'Capitalism looks like the god that failed."
In an opinion piece for the New York Times, American journalist Michelle Goldberg writes that for many of America's young, "capitalism looks like the god that failed". While a genuinely left wing movement is emerging in the United States, we have seen little evidence of that happening in New Zealand. Much of that has to do with the continued subservience of much of the left to the electoral interests of the Labour Party.

LAST MONTH American journalist Michelle Goldberg moderated a debate about whether America should scrap capitalism. Organised by the left wing Jacobin magazine, the 450 tickets to the debate were sold out in a day. Jacobin made the decision to move the debate to a larger venue and the extra tickets sold out in eight hours.

In an opinion piece published in the New York Times this week,Michelle Goldberg writes: "When I arrived, people were lined up for blocks; walking to the door, I felt like I was on the guest list at an underground nightclub. Most attendees appeared to be in their 20s and 30s, part of a generation that is uniquely suspicious of capitalism, a system most of their elders take for granted."

in a country where the top one percent now own more of the country's wealth than an incredible ninety percent of the population, Goldberg observes: "it’s not surprising that for many young people, capitalism looks like the god that failed."

The Republican Party's tax plan, effectively a ransacking of the country on behalf of the one percent at the expense of everybody else, can only drive more Americans to the conclusion that the promises of capitalism are false and empty promises. Says Goldberg:

"The Trump era is radicalising because it makes the rotten morality behind our inequalities so manifest. It’s not just the occult magic of the market that’s enriching Ivanka Trump’s children while health insurance premiums soar and public school budgets wither. It’s the raw exercise of power by a tiny unaccountable minority that believes in its own superiority. You don’t have to want to abolish capitalism to understand why the prospect is tempting to a generation that’s being robbed.'

There is good reason to believe that millennials in New Zealand are not enamoured with capitalism either. Every election the political establishment and its media cheerleaders complain about the large number of people who no longer vote - with young people identified as some of the main 'offenders'.

A typical millennial is 26 year old Lauren Parks. Earlier this year she told the NZ Herald: "I'm just not really interested in it, to be honest. I think if I voted for someone I don't think that the opinions that I have would matter to what they have. I've never found someone who would be able to do the things for New Zealand that I'd want to be done, so I've just never really voted for anyone."

And another comment from a another millennial Daniel Talis reflects the same disenchantment with the present political system: "'Low voter turnout' is inevitable when people realise that it doesn't matter who you vote for, the end result will be the same. These days there is little difference between National and Labour, both parties are full of politicians who live in their own bubble and have no idea what New Zealand as a whole needs. If people enter the current system of politics, they deserve all of the criticism and apathy that comes their way. If politicians can't be instrumental in producing positive change for the masses then they shouldn't be there."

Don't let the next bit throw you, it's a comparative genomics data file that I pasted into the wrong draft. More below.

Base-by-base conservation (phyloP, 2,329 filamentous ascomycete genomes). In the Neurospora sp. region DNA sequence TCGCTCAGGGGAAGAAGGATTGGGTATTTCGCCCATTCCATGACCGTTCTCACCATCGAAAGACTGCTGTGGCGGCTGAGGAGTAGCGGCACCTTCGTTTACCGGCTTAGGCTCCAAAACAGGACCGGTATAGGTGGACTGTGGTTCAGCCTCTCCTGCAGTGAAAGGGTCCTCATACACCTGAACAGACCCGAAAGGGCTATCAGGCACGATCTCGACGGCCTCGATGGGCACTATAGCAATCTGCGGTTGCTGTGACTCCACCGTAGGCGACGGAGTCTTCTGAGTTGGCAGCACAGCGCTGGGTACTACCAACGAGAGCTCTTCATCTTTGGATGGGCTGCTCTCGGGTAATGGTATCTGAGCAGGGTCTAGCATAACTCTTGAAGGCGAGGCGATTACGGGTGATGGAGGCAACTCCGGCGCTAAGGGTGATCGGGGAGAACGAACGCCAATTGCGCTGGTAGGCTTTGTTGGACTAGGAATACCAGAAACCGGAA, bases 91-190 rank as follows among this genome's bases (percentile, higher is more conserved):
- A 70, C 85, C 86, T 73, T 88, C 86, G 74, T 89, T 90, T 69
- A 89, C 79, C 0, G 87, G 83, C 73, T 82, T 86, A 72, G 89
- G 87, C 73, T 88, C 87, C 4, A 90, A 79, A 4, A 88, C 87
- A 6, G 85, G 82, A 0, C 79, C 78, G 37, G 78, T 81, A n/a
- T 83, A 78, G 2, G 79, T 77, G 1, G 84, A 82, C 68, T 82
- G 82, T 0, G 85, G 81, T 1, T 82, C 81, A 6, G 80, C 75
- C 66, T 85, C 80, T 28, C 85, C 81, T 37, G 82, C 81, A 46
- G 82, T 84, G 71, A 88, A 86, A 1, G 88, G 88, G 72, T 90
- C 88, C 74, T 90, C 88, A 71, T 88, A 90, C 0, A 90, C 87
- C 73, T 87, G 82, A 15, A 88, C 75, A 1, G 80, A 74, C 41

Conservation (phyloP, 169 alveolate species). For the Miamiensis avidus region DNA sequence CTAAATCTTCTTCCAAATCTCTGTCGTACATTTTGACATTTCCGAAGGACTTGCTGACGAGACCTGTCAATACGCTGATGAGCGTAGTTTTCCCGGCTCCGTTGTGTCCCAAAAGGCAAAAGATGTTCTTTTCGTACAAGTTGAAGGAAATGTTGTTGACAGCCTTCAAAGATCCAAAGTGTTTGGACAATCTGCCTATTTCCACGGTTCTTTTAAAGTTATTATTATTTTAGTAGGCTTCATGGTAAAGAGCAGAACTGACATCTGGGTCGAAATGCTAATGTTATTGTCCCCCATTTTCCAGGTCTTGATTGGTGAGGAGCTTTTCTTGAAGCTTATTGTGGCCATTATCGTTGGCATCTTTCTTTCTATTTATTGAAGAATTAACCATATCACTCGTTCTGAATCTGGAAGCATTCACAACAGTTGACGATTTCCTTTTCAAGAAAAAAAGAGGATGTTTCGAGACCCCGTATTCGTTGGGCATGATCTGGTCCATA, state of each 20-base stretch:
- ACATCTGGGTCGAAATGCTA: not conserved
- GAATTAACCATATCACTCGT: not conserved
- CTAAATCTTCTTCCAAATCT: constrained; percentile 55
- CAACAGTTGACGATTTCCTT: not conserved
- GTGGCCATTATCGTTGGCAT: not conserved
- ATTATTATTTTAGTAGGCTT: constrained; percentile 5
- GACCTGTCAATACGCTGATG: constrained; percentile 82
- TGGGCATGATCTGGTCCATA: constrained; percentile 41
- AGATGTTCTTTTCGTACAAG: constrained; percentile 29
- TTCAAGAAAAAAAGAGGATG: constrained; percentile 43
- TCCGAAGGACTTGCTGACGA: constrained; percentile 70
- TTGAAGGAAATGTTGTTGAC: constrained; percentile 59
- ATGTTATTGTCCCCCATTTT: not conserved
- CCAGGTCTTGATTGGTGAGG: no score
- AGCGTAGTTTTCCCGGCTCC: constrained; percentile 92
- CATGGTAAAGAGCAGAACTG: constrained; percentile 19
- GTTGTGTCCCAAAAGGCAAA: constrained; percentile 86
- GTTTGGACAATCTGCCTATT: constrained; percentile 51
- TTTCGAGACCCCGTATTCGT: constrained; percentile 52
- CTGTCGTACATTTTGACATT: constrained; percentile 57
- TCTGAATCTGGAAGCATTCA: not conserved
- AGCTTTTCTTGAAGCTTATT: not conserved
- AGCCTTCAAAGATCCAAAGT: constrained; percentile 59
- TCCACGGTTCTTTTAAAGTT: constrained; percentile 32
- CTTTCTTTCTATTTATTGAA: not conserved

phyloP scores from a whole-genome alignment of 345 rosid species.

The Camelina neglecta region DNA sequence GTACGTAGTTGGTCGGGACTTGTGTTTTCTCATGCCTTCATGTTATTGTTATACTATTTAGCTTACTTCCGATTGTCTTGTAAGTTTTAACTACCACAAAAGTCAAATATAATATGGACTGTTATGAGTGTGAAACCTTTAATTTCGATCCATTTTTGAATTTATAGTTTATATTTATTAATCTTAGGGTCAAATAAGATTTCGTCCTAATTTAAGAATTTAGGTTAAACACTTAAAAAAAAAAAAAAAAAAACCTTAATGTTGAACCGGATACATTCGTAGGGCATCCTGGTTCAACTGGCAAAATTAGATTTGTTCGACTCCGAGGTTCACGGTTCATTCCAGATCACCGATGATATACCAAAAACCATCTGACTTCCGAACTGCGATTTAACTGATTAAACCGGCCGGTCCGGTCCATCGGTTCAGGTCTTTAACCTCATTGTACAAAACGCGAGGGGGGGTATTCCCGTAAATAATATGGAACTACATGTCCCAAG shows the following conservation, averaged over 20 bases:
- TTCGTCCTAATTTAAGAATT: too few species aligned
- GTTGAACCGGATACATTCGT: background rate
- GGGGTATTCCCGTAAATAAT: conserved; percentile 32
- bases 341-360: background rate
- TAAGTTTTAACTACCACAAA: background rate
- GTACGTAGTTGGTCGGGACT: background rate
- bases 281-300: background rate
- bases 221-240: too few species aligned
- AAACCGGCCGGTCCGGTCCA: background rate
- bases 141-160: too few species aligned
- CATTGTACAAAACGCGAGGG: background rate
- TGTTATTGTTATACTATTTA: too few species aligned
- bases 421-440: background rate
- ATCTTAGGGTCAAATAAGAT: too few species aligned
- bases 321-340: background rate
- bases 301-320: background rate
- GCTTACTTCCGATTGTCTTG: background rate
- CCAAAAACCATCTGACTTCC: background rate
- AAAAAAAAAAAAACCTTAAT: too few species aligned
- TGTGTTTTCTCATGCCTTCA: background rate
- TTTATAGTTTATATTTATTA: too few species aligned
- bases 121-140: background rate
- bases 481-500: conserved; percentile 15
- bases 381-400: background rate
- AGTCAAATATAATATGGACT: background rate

In June this year Massey University published the results of a comprehensive election survey, completed by some 40,000 people. It revealed that two-thirds of respondents thought that our representative democracy" is either "completely broken" or "working but needs to change".

Only 23 per cent said they wanted a leader who didn't want to change things. Only 21 percent disagreed with the statement that our political representatives are "out of touch with the people". More than half disagreed with the statement that "New Zealand is a land of opportunity".

Discontent with the status quo was highest among the young, with nearly 80 percent of 18-24 year olds saying that they thought they got "a poor deal" compared to their elders.

All this suggests there is a fertile ground for a politics that offers real political change, with an impetus that is anti-capitalist. Why hasn't it happened? Why aren't we seeing the kind of political developments that we are seeing in the United States and elsewhere? Why has the mood for change translated into the centrist politics of the Labour-New Zealand First coalition government?

In the United States there is a genuinely left wing politics developing that is, crucially, independent of the Democratic Party. But much of what constitutes left wing politics in this country continues to be subservient to the electoral interests of the Labour Party. The formation of an anti-capitalist politics that is 'Made in New Zealand' has been straitjackted by a left that continues to insist that, even after three decades of slavish devotion to neoliberalism, Labour is preferable to National and represents a way forward. This has not been helpful. Right now, that way 'forward' has led to the limply centrist Jacinda Ardern and her coalition government.


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